Set up a club to invest in shares

If the stock market seems impenetrable, joining forces can be the way in, says Dr Kevin Brown.

If you are sociable, enjoy games of skill and have a little cash to gamble with, setting up a shares club with friends of colleagues could be for you. Shares clubs are also a great way for novice investors to learn about the stock market.

I picked up the idea in the 1990s from Mrs Thatcher and her share-owning democracy. This decade saw many building societies and insurance companies abandon their mutual status in favour of stock market flotation.

It was 1999 when I floated the shares club concept to three friends, we were in the bar after a round of golf. One of them is also a GP and the two of us looked for more interest at our respective practices. A date was set for an exploratory meeting and eight people turned up.

Pebble Ridge Investment Club - named after the view from the clubhouse bar window - is still going strong.

We have not made a fortune, but we have hung on to our shirts and had fun.

  • Write a constitution and appoint officers: chairman, treasurer, secretary, social secretary (optional).
  • Open a bank or building society account in the club's name.
  • Find a share-dealing service or stockbroker to buy and sell shares.
  • Buy a suitable accounting software package.
  • Decide the maximum and minimum sum each member needs to contribute on a regular basis.
  • Legal obligations include having no more than 20 members; holding annual general meetings; produce annual, audited accounts; and submitting a tax return each year.
  • Advice is available from Proshare: visit

Help and advice
We received invaluable guidance from Proshare, a membership organisation for investment clubs, on how to proceed including the legalities and practicalities.

We needed to write a constitution, elect officers and find a financial software package to keep track of the size and value of each member's shareholdings. We also needed a stockbroker to buy and sell on our behalf.

Legally, shares clubs can have a maximum of 20 members, must hold an annual general meeting, produce audited annual accounts and submit an annual tax return.

We contacted other clubs via the internet. Some were happy to let us to plagiarise their constitutions. A month after our first meeting - and once again in the golf club bar - we stole some bits and amended others until we had a constitution we liked. Acquaintances in the bar asked what we were up to and decided they wanted to join too. Suddenly membership had nearly doubled.

A chairman, treasurer, social secretary and secretary were appointed.

Each member put up a £100 deposit and we decided that members could contribute a maximum £50 a month in £25 units. There is also a £5 a head monthly social contribution.

Opening a building society account in the club's name into which members pay by standing order helped to ensure commitment. By our third meeting, there was money in the account, the treasurer had paid our Proshare membership and had bought a software package.

From the start, the members have delighted in dividing into various factions: the cautious, the risk-takers, the tobacco/ armaments company supporters and the ethical/green lobby. Half are optimists, half pessimists. One member clearly believes there is gold at the end of the rainbow.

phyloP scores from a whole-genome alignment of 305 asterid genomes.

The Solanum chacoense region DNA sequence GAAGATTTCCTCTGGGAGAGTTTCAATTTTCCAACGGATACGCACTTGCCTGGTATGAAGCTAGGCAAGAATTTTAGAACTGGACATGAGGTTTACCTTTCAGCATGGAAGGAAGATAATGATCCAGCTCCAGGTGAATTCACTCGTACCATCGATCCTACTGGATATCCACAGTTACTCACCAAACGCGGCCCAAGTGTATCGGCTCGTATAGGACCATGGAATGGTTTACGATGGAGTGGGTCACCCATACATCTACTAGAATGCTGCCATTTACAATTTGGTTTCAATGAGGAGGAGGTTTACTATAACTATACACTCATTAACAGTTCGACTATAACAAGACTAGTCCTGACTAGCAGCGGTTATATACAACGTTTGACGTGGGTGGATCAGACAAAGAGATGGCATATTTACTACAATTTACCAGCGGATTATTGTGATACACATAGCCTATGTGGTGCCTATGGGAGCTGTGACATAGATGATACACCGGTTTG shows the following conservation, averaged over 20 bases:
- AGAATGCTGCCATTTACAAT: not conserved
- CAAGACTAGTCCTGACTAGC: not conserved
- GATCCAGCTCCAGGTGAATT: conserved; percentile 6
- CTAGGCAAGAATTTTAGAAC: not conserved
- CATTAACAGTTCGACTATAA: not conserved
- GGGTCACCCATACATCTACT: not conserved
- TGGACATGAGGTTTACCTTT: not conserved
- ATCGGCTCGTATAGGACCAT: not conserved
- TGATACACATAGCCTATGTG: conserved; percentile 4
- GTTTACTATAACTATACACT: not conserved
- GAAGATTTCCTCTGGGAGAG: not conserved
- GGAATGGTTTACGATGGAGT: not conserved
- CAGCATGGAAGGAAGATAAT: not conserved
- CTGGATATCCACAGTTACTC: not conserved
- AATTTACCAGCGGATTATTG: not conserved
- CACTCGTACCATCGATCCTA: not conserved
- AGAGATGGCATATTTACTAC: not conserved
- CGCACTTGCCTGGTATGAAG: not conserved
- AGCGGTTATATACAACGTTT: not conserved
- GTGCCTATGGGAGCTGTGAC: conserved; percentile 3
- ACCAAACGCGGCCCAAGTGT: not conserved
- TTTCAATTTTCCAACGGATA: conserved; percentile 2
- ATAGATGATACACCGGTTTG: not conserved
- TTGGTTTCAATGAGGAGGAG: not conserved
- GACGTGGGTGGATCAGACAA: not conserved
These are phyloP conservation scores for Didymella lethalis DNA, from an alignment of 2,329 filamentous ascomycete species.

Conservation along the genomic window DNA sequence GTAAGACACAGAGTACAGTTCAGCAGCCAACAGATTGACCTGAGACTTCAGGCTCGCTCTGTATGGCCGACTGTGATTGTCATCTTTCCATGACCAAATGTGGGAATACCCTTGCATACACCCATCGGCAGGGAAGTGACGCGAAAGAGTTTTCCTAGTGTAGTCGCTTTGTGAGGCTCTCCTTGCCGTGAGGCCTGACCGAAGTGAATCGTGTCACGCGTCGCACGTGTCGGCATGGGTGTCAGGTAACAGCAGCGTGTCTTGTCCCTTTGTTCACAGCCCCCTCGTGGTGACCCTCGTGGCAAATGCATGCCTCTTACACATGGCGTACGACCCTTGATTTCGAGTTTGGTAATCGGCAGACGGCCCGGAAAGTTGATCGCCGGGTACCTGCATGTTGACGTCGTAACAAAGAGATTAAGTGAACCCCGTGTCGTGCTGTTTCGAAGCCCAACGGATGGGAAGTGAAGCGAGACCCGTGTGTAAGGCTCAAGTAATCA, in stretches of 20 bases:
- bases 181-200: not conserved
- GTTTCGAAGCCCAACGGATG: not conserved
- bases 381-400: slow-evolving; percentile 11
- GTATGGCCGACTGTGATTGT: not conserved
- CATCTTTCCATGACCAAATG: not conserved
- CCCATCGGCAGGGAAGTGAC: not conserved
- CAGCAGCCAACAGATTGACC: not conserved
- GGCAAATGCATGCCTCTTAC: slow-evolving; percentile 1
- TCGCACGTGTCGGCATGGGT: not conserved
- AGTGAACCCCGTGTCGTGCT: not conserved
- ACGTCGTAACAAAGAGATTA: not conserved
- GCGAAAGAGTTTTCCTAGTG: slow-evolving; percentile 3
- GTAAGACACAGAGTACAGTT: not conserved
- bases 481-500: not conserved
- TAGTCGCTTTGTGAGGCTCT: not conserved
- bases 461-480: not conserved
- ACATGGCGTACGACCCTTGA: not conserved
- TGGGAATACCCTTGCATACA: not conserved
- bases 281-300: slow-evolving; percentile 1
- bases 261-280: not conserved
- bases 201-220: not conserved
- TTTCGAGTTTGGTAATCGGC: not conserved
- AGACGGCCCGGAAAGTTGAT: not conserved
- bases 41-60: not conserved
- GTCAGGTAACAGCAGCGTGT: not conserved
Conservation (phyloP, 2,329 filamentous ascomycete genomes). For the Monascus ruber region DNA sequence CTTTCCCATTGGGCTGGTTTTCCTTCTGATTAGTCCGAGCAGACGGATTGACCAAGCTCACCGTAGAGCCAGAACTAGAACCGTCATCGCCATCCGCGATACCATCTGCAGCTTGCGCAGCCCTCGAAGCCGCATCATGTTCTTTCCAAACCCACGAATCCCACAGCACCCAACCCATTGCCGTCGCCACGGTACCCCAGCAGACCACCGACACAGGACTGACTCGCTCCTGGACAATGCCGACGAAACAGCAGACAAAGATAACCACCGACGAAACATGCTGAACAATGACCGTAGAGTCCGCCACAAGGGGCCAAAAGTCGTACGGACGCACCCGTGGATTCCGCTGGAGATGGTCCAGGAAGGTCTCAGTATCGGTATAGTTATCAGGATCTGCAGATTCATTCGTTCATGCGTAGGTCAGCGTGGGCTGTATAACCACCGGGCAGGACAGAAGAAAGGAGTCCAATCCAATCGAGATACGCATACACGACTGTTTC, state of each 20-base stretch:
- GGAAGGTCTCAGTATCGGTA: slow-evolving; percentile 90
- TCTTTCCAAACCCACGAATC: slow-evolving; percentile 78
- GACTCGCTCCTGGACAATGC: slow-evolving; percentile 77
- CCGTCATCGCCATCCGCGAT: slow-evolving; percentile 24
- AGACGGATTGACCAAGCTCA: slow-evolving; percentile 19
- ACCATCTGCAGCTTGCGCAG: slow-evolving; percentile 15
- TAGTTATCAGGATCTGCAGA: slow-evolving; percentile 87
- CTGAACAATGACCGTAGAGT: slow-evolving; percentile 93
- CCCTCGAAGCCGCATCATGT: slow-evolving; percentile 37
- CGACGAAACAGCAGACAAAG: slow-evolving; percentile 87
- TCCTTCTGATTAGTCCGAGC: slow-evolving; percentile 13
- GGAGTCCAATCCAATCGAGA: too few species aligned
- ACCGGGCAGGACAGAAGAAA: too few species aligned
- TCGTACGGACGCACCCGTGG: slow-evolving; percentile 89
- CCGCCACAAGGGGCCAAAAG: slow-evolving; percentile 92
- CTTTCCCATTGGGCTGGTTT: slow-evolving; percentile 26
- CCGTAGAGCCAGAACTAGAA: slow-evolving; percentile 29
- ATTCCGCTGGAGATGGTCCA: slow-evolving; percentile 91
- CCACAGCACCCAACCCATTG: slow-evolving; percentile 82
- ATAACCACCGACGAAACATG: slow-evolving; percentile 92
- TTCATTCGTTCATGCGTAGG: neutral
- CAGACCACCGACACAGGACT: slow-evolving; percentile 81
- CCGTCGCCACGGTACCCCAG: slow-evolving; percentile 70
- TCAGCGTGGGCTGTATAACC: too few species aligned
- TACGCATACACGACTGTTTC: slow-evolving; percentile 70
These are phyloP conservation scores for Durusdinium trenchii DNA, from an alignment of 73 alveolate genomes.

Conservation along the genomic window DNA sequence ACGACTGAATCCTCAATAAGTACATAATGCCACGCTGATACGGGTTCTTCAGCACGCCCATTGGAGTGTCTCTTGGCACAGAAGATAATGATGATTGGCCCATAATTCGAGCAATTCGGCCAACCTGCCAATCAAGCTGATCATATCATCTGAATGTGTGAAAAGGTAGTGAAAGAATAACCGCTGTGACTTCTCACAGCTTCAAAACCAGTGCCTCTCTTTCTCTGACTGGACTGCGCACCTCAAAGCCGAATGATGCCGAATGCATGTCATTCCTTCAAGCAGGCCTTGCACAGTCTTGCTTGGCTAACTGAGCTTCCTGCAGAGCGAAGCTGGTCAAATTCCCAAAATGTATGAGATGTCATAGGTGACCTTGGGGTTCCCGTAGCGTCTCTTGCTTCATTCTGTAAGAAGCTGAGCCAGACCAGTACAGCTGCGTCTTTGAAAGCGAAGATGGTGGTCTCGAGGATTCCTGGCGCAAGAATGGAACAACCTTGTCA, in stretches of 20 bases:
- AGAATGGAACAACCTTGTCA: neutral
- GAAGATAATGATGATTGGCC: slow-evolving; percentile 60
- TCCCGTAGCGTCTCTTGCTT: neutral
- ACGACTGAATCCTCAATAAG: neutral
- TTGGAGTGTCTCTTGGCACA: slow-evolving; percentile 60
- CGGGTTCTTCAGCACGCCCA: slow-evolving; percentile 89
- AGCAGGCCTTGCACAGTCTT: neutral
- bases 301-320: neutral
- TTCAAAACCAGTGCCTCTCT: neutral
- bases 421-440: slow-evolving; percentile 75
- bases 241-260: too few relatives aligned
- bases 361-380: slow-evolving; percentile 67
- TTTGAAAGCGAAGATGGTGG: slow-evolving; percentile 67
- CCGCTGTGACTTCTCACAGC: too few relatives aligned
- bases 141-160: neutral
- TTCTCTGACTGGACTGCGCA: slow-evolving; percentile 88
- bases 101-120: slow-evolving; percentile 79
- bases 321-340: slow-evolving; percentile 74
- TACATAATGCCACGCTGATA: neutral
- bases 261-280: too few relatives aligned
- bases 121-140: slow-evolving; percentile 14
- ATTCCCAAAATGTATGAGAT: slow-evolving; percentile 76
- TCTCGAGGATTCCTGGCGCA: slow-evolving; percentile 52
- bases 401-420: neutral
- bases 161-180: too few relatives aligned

By month four we were ready to buy some shares but we had neither a consensus nor any useful insights about which companies' shares might go up or down.

Discussions were held on the club philosophy (still ongoing in 2007) and at our fifth meeting in December 1999, the risk-adverse members - those favouring only the FTSE 100's top 10 companies - were outvoted by the adventurous.

Our first shares were in a high-street electronic games retailer. Soon after, share prices worldwide dived precipitously. Over the years since, we have been struck by how the club's purchases seem to have a deleterious impact on world markets in general and FTSE 100 share prices in particular.

Gaining knowledge
The second company we invested in reverted to private ownership following a management buy-out almost as soon as we bought into it.

Subsequent acquisitions in the sector caused bubbles to burst all around us. Since then we have become a little bit more knowledgeable.

We have discovered there are crooks out there ready to steal our money - and that financial markets are driven by sentiment, not logic.

Our monthly two-hour meetings consist of a chairman's and treasurer's report followed by members' suggestions for what to buy next. Someone invariably mentions some trendy no-hoper that the rest of us have never heard of and we buy in spades.

The taxman requires an annual return from our treasurer but because we made a loss in the first few years, this has not been a problem so far.

Experience or luck is slowly impacting on our decision making. We hope to end this year with our shares worth a third more than the amount we have invested. The club now has 20 members including five GPs, practice nurses and managers, a counsellor, a hospital consultant, teachers, accountants, a computer salesman, a farmer and a chef.

Not all of us get to every meeting, but an annual dinner brings together the entire membership plus partners. The best bit is that any losses we make are only 5 per cent mine.

- Dr Kevin Brown is a GP in Devon

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